A Packing Mechanism for Nucleosome Organization Reconstituted Across a Eukaryotic Genome

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Science  20 May 2011:
Vol. 332, Issue 6032, pp. 977-980
DOI: 10.1126/science.1200508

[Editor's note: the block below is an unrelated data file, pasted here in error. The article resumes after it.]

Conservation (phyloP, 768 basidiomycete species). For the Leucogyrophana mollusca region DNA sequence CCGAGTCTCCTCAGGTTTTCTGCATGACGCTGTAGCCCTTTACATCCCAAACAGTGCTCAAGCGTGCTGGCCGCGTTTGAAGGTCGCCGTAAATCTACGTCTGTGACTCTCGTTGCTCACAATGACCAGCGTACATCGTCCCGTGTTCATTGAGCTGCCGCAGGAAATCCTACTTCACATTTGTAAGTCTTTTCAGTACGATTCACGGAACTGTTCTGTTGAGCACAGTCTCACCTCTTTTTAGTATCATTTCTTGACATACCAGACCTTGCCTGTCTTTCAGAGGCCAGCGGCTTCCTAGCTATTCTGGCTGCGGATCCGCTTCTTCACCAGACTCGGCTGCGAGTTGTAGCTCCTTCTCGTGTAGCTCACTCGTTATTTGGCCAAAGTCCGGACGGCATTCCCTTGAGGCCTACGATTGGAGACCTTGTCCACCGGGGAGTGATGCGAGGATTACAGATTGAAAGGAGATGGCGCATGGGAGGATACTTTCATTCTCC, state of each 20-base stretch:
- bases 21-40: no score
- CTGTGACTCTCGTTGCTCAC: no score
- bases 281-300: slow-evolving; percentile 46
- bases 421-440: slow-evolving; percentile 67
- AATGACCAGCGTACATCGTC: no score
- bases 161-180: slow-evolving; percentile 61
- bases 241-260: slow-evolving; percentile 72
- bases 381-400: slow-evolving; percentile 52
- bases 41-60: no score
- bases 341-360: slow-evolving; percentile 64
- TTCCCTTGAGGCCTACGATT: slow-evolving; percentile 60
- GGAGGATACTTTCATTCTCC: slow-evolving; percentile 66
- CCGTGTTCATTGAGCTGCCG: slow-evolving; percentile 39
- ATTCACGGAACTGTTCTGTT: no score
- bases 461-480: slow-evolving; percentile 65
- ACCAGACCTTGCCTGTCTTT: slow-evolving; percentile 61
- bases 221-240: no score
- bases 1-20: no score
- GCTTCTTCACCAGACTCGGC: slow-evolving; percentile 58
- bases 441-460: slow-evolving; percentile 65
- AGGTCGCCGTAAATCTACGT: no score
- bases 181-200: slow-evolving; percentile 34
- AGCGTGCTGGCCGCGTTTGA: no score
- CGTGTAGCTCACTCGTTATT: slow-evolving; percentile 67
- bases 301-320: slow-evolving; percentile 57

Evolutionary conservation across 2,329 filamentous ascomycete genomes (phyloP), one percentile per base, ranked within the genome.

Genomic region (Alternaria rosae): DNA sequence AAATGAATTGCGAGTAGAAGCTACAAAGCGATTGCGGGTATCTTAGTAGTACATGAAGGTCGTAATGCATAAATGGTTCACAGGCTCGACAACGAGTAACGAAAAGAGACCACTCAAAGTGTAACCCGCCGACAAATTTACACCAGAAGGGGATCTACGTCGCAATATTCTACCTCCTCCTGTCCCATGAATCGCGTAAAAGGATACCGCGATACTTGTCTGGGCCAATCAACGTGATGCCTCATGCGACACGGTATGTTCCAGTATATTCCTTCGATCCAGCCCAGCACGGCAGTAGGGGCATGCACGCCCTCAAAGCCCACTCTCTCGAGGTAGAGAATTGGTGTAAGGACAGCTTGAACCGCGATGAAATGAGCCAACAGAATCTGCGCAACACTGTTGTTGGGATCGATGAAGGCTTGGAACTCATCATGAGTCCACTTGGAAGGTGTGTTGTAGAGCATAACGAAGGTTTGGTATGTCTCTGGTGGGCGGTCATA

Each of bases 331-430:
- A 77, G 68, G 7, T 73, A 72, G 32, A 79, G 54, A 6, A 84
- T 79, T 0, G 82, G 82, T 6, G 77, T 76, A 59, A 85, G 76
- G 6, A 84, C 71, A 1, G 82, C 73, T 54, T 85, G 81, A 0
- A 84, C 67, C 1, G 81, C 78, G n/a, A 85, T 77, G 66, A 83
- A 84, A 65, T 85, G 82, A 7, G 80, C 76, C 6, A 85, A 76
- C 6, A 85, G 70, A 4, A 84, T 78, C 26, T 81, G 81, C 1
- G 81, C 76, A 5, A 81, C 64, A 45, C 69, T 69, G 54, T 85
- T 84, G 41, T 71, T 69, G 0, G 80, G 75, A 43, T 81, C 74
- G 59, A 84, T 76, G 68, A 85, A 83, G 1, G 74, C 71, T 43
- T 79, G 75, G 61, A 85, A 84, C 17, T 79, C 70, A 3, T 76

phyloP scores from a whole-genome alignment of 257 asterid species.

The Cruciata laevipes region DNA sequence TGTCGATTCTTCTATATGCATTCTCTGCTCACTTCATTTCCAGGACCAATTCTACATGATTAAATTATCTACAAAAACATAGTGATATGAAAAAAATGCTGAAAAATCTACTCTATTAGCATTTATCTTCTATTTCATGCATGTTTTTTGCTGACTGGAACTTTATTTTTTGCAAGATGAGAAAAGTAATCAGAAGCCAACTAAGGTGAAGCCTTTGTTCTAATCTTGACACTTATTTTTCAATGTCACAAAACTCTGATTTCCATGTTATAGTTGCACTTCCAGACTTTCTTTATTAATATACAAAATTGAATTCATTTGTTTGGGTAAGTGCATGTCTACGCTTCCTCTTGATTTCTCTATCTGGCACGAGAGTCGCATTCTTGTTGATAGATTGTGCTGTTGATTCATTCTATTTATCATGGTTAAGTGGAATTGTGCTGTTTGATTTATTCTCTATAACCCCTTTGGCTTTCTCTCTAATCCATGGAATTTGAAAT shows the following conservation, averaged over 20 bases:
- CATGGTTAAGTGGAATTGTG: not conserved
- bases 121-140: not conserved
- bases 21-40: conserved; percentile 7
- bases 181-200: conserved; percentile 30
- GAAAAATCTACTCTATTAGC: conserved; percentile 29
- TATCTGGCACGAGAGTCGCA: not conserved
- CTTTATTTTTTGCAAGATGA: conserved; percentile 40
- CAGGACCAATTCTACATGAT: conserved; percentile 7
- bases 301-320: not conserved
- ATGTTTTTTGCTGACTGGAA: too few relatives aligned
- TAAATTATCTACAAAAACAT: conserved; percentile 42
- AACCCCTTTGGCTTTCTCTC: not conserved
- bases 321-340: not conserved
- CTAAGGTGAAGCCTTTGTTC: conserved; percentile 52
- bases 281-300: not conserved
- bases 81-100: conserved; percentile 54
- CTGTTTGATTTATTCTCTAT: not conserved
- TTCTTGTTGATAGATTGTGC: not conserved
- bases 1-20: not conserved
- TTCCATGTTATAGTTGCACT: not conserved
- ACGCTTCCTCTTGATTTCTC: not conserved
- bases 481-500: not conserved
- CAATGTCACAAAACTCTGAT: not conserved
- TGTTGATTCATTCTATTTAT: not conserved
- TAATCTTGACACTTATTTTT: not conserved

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Near the 5′ end of most eukaryotic genes, nucleosomes form highly regular arrays that begin at canonical distances from the transcriptional start site. Determinants of this and other aspects of genomic nucleosome organization have been ascribed to statistical positioning, intrinsically DNA-encoded positioning, or some aspect of transcription initiation. Here, we provide evidence for a different explanation. Biochemical reconstitution of proper nucleosome positioning, spacing, and occupancy levels was achieved across the 5′ ends of most yeast genes by adenosine triphosphate–dependent trans-acting factors. These transcription-independent activities override DNA-intrinsic positioning and maintain uniform spacing at the 5′ ends of genes even at low nucleosome densities. Thus, an active, nonstatistical nucleosome packing mechanism creates chromatin organizing centers at the 5′ ends of genes where important regulatory elements reside.

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